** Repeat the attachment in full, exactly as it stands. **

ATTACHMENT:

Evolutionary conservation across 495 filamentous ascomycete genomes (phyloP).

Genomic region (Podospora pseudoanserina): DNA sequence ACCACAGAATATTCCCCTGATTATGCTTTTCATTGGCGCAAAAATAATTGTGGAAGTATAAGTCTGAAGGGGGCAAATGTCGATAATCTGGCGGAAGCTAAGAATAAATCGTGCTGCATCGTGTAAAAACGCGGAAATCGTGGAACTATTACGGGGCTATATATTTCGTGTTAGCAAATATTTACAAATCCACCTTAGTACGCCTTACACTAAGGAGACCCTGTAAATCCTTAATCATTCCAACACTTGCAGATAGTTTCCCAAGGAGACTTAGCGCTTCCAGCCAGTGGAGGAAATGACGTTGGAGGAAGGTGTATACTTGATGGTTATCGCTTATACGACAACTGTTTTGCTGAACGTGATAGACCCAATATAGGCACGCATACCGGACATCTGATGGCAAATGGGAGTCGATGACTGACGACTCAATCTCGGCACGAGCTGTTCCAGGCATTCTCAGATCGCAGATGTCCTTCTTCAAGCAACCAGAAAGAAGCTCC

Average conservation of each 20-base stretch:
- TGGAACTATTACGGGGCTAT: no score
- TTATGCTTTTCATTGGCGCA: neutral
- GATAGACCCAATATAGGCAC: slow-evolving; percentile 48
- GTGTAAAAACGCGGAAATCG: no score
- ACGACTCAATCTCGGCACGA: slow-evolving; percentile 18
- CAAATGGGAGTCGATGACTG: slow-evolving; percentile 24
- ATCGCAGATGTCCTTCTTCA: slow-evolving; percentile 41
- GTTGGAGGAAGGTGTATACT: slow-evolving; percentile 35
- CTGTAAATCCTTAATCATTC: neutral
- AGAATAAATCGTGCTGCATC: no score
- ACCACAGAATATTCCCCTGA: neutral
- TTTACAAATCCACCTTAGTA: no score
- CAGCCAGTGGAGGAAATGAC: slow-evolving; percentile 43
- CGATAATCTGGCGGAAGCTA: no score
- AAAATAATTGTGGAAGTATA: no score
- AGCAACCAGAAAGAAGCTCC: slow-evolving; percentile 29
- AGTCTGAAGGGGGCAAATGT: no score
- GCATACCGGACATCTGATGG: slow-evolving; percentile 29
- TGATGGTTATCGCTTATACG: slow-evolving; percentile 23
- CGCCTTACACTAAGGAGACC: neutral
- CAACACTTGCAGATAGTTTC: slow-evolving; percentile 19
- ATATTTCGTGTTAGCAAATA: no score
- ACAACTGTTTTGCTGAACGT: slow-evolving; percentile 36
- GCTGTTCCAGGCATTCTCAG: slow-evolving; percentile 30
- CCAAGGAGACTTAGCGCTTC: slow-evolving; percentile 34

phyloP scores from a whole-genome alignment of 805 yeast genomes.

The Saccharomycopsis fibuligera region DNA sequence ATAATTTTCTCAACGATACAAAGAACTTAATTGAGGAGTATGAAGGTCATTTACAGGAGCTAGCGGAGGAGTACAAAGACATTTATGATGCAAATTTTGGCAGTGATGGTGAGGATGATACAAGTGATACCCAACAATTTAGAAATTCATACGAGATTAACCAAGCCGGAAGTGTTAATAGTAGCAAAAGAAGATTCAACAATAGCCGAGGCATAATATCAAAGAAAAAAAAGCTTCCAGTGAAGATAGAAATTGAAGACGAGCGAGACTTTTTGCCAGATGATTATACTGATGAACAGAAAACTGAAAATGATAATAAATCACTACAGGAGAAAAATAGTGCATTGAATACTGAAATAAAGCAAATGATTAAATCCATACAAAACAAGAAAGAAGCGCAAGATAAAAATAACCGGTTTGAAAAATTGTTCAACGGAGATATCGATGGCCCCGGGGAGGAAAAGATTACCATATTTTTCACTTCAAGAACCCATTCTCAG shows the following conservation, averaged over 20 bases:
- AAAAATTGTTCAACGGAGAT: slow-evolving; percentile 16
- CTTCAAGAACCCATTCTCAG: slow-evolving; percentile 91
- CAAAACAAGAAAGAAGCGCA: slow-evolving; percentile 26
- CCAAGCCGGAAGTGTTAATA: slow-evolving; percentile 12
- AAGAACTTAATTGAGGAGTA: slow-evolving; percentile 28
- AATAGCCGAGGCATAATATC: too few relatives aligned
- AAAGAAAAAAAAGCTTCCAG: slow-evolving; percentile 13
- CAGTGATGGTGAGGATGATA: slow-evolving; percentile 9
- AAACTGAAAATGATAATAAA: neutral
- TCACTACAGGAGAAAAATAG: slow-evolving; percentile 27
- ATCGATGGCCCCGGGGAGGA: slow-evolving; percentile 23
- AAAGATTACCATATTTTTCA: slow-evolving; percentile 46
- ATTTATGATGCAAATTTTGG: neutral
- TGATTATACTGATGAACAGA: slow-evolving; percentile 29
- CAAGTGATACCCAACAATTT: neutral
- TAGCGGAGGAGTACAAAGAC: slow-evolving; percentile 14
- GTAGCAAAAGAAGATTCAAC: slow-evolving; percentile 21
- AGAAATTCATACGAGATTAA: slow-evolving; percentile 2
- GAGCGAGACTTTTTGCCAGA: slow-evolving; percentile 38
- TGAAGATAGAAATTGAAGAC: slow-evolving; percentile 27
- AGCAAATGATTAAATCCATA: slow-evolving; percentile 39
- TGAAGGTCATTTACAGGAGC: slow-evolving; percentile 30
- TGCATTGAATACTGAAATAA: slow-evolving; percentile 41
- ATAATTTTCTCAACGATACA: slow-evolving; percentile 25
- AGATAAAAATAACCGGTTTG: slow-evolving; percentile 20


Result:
Evolutionary conservation across 495 filamentous ascomycete genomes (phyloP).

Genomic region (Podospora pseudoanserina): DNA sequence ACCACAGAATATTCCCCTGATTATGCTTTTCATTGGCGCAAAAATAATTGTGGAAGTATAAGTCTGAAGGGGGCAAATGTCGATAATCTGGCGGAAGCTAAGAATAAATCGTGCTGCATCGTGTAAAAACGCGGAAATCGTGGAACTATTACGGGGCTATATATTTCGTGTTAGCAAATATTTACAAATCCACCTTAGTACGCCTTACACTAAGGAGACCCTGTAAATCCTTAATCATTCCAACACTTGCAGATAGTTTCCCAAGGAGACTTAGCGCTTCCAGCCAGTGGAGGAAATGACGTTGGAGGAAGGTGTATACTTGATGGTTATCGCTTATACGACAACTGTTTTGCTGAACGTGATAGACCCAATATAGGCACGCATACCGGACATCTGATGGCAAATGGGAGTCGATGACTGACGACTCAATCTCGGCACGAGCTGTTCCAGGCATTCTCAGATCGCAGATGTCCTTCTTCAAGCAACCAGAAAGAAGCTCC

Average conservation of each 20-base stretch:
- TGGAACTATTACGGGGCTAT: no score
- TTATGCTTTTCATTGGCGCA: neutral
- GATAGACCCAATATAGGCAC: slow-evolving; percentile 48
- GTGTAAAAACGCGGAAATCG: no score
- ACGACTCAATCTCGGCACGA: slow-evolving; percentile 18
- CAAATGGGAGTCGATGACTG: slow-evolving; percentile 24
- ATCGCAGATGTCCTTCTTCA: slow-evolving; percentile 41
- GTTGGAGGAAGGTGTATACT: slow-evolving; percentile 35
- CTGTAAATCCTTAATCATTC: neutral
- AGAATAAATCGTGCTGCATC: no score
- ACCACAGAATATTCCCCTGA: neutral
- TTTACAAATCCACCTTAGTA: no score
- CAGCCAGTGGAGGAAATGAC: slow-evolving; percentile 43
- CGATAATCTGGCGGAAGCTA: no score
- AAAATAATTGTGGAAGTATA: no score
- AGCAACCAGAAAGAAGCTCC: slow-evolving; percentile 29
- AGTCTGAAGGGGGCAAATGT: no score
- GCATACCGGACATCTGATGG: slow-evolving; percentile 29
- TGATGGTTATCGCTTATACG: slow-evolving; percentile 23
- CGCCTTACACTAAGGAGACC: neutral
- CAACACTTGCAGATAGTTTC: slow-evolving; percentile 19
- ATATTTCGTGTTAGCAAATA: no score
- ACAACTGTTTTGCTGAACGT: slow-evolving; percentile 36
- GCTGTTCCAGGCATTCTCAG: slow-evolving; percentile 30
- CCAAGGAGACTTAGCGCTTC: slow-evolving; percentile 34

phyloP scores from a whole-genome alignment of 805 yeast genomes.

The Saccharomycopsis fibuligera region DNA sequence ATAATTTTCTCAACGATACAAAGAACTTAATTGAGGAGTATGAAGGTCATTTACAGGAGCTAGCGGAGGAGTACAAAGACATTTATGATGCAAATTTTGGCAGTGATGGTGAGGATGATACAAGTGATACCCAACAATTTAGAAATTCATACGAGATTAACCAAGCCGGAAGTGTTAATAGTAGCAAAAGAAGATTCAACAATAGCCGAGGCATAATATCAAAGAAAAAAAAGCTTCCAGTGAAGATAGAAATTGAAGACGAGCGAGACTTTTTGCCAGATGATTATACTGATGAACAGAAAACTGAAAATGATAATAAATCACTACAGGAGAAAAATAGTGCATTGAATACTGAAATAAAGCAAATGATTAAATCCATACAAAACAAGAAAGAAGCGCAAGATAAAAATAACCGGTTTGAAAAATTGTTCAACGGAGATATCGATGGCCCCGGGGAGGAAAAGATTACCATATTTTTCACTTCAAGAACCCATTCTCAG shows the following conservation, averaged over 20 bases:
- AAAAATTGTTCAACGGAGAT: slow-evolving; percentile 16
- CTTCAAGAACCCATTCTCAG: slow-evolving; percentile 91
- CAAAACAAGAAAGAAGCGCA: slow-evolving; percentile 26
- CCAAGCCGGAAGTGTTAATA: slow-evolving; percentile 12
- AAGAACTTAATTGAGGAGTA: slow-evolving; percentile 28
- AATAGCCGAGGCATAATATC: too few relatives aligned
- AAAGAAAAAAAAGCTTCCAG: slow-evolving; percentile 13
- CAGTGATGGTGAGGATGATA: slow-evolving; percentile 9
- AAACTGAAAATGATAATAAA: neutral
- TCACTACAGGAGAAAAATAG: slow-evolving; percentile 27
- ATCGATGGCCCCGGGGAGGA: slow-evolving; percentile 23
- AAAGATTACCATATTTTTCA: slow-evolving; percentile 46
- ATTTATGATGCAAATTTTGG: neutral
- TGATTATACTGATGAACAGA: slow-evolving; percentile 29
- CAAGTGATACCCAACAATTT: neutral
- TAGCGGAGGAGTACAAAGAC: slow-evolving; percentile 14
- GTAGCAAAAGAAGATTCAAC: slow-evolving; percentile 21
- AGAAATTCATACGAGATTAA: slow-evolving; percentile 2
- GAGCGAGACTTTTTGCCAGA: slow-evolving; percentile 38
- TGAAGATAGAAATTGAAGAC: slow-evolving; percentile 27
- AGCAAATGATTAAATCCATA: slow-evolving; percentile 39
- TGAAGGTCATTTACAGGAGC: slow-evolving; percentile 30
- TGCATTGAATACTGAAATAA: slow-evolving; percentile 41
- ATAATTTTCTCAACGATACA: slow-evolving; percentile 25
- AGATAAAAATAACCGGTTTG: slow-evolving; percentile 20